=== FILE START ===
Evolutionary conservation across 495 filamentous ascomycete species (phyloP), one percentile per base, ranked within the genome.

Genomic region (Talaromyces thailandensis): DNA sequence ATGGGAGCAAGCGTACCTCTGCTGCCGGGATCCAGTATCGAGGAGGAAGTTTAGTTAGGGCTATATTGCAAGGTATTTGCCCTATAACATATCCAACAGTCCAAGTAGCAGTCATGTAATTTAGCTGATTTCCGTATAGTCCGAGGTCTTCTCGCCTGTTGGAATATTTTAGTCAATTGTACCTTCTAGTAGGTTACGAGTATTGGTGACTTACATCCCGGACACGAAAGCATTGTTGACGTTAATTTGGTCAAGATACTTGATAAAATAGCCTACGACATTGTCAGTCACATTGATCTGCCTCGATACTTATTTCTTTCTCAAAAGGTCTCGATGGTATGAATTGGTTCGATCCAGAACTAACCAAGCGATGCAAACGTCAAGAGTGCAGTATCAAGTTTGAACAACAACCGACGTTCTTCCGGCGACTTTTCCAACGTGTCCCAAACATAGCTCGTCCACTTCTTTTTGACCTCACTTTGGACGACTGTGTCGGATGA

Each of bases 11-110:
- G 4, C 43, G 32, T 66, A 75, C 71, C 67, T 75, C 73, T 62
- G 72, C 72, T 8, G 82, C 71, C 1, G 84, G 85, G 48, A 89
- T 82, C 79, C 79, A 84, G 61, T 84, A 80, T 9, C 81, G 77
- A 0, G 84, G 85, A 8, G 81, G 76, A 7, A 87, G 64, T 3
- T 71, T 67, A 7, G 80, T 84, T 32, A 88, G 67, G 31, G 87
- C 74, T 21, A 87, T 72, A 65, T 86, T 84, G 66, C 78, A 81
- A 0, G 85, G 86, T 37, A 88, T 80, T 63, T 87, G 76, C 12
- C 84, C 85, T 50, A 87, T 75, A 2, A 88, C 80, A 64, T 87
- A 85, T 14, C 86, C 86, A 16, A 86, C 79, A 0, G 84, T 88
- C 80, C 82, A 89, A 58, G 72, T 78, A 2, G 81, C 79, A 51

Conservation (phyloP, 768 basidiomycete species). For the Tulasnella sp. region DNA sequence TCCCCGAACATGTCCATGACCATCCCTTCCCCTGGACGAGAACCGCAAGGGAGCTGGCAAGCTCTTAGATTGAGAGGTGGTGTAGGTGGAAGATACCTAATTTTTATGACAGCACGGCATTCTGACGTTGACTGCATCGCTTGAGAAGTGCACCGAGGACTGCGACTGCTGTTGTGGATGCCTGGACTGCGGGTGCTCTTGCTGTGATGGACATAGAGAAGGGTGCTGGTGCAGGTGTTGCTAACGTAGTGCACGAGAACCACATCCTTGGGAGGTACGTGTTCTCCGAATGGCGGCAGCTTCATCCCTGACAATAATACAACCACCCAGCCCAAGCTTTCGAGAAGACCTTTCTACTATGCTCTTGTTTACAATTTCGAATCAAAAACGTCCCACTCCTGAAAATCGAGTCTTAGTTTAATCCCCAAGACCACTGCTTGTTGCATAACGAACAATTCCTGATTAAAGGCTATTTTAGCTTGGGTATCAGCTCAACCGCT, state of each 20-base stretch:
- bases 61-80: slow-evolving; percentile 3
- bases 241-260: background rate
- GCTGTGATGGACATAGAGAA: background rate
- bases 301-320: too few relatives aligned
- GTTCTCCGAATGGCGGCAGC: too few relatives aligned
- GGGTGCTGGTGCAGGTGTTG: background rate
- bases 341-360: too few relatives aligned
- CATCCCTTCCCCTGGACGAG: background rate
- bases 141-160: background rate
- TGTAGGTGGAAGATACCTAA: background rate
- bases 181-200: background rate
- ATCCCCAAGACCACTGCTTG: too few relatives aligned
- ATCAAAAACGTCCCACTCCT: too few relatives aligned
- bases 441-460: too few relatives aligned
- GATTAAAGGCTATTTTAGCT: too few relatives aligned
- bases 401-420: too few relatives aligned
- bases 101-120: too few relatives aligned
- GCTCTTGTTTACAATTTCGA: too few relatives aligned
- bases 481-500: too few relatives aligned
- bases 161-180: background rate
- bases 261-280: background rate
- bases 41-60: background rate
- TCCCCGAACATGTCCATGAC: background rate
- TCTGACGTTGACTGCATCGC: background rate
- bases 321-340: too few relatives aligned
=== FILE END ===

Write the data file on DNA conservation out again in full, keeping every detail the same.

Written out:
Evolutionary conservation across 495 filamentous ascomycete species (phyloP), one percentile per base, ranked within the genome.

Genomic region (Talaromyces thailandensis): DNA sequence ATGGGAGCAAGCGTACCTCTGCTGCCGGGATCCAGTATCGAGGAGGAAGTTTAGTTAGGGCTATATTGCAAGGTATTTGCCCTATAACATATCCAACAGTCCAAGTAGCAGTCATGTAATTTAGCTGATTTCCGTATAGTCCGAGGTCTTCTCGCCTGTTGGAATATTTTAGTCAATTGTACCTTCTAGTAGGTTACGAGTATTGGTGACTTACATCCCGGACACGAAAGCATTGTTGACGTTAATTTGGTCAAGATACTTGATAAAATAGCCTACGACATTGTCAGTCACATTGATCTGCCTCGATACTTATTTCTTTCTCAAAAGGTCTCGATGGTATGAATTGGTTCGATCCAGAACTAACCAAGCGATGCAAACGTCAAGAGTGCAGTATCAAGTTTGAACAACAACCGACGTTCTTCCGGCGACTTTTCCAACGTGTCCCAAACATAGCTCGTCCACTTCTTTTTGACCTCACTTTGGACGACTGTGTCGGATGA

Each of bases 11-110:
- G 4, C 43, G 32, T 66, A 75, C 71, C 67, T 75, C 73, T 62
- G 72, C 72, T 8, G 82, C 71, C 1, G 84, G 85, G 48, A 89
- T 82, C 79, C 79, A 84, G 61, T 84, A 80, T 9, C 81, G 77
- A 0, G 84, G 85, A 8, G 81, G 76, A 7, A 87, G 64, T 3
- T 71, T 67, A 7, G 80, T 84, T 32, A 88, G 67, G 31, G 87
- C 74, T 21, A 87, T 72, A 65, T 86, T 84, G 66, C 78, A 81
- A 0, G 85, G 86, T 37, A 88, T 80, T 63, T 87, G 76, C 12
- C 84, C 85, T 50, A 87, T 75, A 2, A 88, C 80, A 64, T 87
- A 85, T 14, C 86, C 86, A 16, A 86, C 79, A 0, G 84, T 88
- C 80, C 82, A 89, A 58, G 72, T 78, A 2, G 81, C 79, A 51

Conservation (phyloP, 768 basidiomycete species). For the Tulasnella sp. region DNA sequence TCCCCGAACATGTCCATGACCATCCCTTCCCCTGGACGAGAACCGCAAGGGAGCTGGCAAGCTCTTAGATTGAGAGGTGGTGTAGGTGGAAGATACCTAATTTTTATGACAGCACGGCATTCTGACGTTGACTGCATCGCTTGAGAAGTGCACCGAGGACTGCGACTGCTGTTGTGGATGCCTGGACTGCGGGTGCTCTTGCTGTGATGGACATAGAGAAGGGTGCTGGTGCAGGTGTTGCTAACGTAGTGCACGAGAACCACATCCTTGGGAGGTACGTGTTCTCCGAATGGCGGCAGCTTCATCCCTGACAATAATACAACCACCCAGCCCAAGCTTTCGAGAAGACCTTTCTACTATGCTCTTGTTTACAATTTCGAATCAAAAACGTCCCACTCCTGAAAATCGAGTCTTAGTTTAATCCCCAAGACCACTGCTTGTTGCATAACGAACAATTCCTGATTAAAGGCTATTTTAGCTTGGGTATCAGCTCAACCGCT, state of each 20-base stretch:
- bases 61-80: slow-evolving; percentile 3
- bases 241-260: background rate
- GCTGTGATGGACATAGAGAA: background rate
- bases 301-320: too few relatives aligned
- GTTCTCCGAATGGCGGCAGC: too few relatives aligned
- GGGTGCTGGTGCAGGTGTTG: background rate
- bases 341-360: too few relatives aligned
- CATCCCTTCCCCTGGACGAG: background rate
- bases 141-160: background rate
- TGTAGGTGGAAGATACCTAA: background rate
- bases 181-200: background rate
- ATCCCCAAGACCACTGCTTG: too few relatives aligned
- ATCAAAAACGTCCCACTCCT: too few relatives aligned
- bases 441-460: too few relatives aligned
- GATTAAAGGCTATTTTAGCT: too few relatives aligned
- bases 401-420: too few relatives aligned
- bases 101-120: too few relatives aligned
- GCTCTTGTTTACAATTTCGA: too few relatives aligned
- bases 481-500: too few relatives aligned
- bases 161-180: background rate
- bases 261-280: background rate
- bases 41-60: background rate
- TCCCCGAACATGTCCATGAC: background rate
- TCTGACGTTGACTGCATCGC: background rate
- bases 321-340: too few relatives aligned